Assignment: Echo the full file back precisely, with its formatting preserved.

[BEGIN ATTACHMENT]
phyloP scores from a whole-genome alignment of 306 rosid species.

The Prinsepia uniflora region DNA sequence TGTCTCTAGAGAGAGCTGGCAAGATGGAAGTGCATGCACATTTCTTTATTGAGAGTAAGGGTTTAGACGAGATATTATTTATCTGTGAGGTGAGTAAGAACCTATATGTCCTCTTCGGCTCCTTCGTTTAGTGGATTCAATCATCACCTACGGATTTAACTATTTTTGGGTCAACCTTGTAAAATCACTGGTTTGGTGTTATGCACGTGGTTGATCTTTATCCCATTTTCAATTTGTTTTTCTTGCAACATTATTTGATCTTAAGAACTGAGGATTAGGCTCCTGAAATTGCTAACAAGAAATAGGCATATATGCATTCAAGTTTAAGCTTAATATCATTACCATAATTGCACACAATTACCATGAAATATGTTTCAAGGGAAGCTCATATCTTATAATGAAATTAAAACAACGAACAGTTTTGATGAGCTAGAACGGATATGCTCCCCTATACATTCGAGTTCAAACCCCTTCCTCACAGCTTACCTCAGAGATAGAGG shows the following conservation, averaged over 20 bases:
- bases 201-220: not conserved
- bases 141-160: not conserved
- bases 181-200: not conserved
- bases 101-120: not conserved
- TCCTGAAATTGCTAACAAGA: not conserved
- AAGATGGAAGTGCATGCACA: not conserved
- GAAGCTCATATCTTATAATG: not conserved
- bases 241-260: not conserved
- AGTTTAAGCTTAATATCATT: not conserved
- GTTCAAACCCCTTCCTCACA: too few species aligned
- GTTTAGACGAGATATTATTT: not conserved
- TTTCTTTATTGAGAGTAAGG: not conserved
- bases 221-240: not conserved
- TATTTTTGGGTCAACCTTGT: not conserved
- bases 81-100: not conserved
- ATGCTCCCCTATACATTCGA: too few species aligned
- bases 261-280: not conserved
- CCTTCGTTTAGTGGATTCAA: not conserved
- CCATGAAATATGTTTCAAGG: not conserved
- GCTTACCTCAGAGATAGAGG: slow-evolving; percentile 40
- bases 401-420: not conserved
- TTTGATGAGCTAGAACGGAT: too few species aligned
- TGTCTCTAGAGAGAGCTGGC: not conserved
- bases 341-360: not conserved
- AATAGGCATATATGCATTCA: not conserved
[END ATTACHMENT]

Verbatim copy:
phyloP scores from a whole-genome alignment of 306 rosid species.

The Prinsepia uniflora region DNA sequence TGTCTCTAGAGAGAGCTGGCAAGATGGAAGTGCATGCACATTTCTTTATTGAGAGTAAGGGTTTAGACGAGATATTATTTATCTGTGAGGTGAGTAAGAACCTATATGTCCTCTTCGGCTCCTTCGTTTAGTGGATTCAATCATCACCTACGGATTTAACTATTTTTGGGTCAACCTTGTAAAATCACTGGTTTGGTGTTATGCACGTGGTTGATCTTTATCCCATTTTCAATTTGTTTTTCTTGCAACATTATTTGATCTTAAGAACTGAGGATTAGGCTCCTGAAATTGCTAACAAGAAATAGGCATATATGCATTCAAGTTTAAGCTTAATATCATTACCATAATTGCACACAATTACCATGAAATATGTTTCAAGGGAAGCTCATATCTTATAATGAAATTAAAACAACGAACAGTTTTGATGAGCTAGAACGGATATGCTCCCCTATACATTCGAGTTCAAACCCCTTCCTCACAGCTTACCTCAGAGATAGAGG shows the following conservation, averaged over 20 bases:
- bases 201-220: not conserved
- bases 141-160: not conserved
- bases 181-200: not conserved
- bases 101-120: not conserved
- TCCTGAAATTGCTAACAAGA: not conserved
- AAGATGGAAGTGCATGCACA: not conserved
- GAAGCTCATATCTTATAATG: not conserved
- bases 241-260: not conserved
- AGTTTAAGCTTAATATCATT: not conserved
- GTTCAAACCCCTTCCTCACA: too few species aligned
- GTTTAGACGAGATATTATTT: not conserved
- TTTCTTTATTGAGAGTAAGG: not conserved
- bases 221-240: not conserved
- TATTTTTGGGTCAACCTTGT: not conserved
- bases 81-100: not conserved
- ATGCTCCCCTATACATTCGA: too few species aligned
- bases 261-280: not conserved
- CCTTCGTTTAGTGGATTCAA: not conserved
- CCATGAAATATGTTTCAAGG: not conserved
- GCTTACCTCAGAGATAGAGG: slow-evolving; percentile 40
- bases 401-420: not conserved
- TTTGATGAGCTAGAACGGAT: too few species aligned
- TGTCTCTAGAGAGAGCTGGC: not conserved
- bases 341-360: not conserved
- AATAGGCATATATGCATTCA: not conserved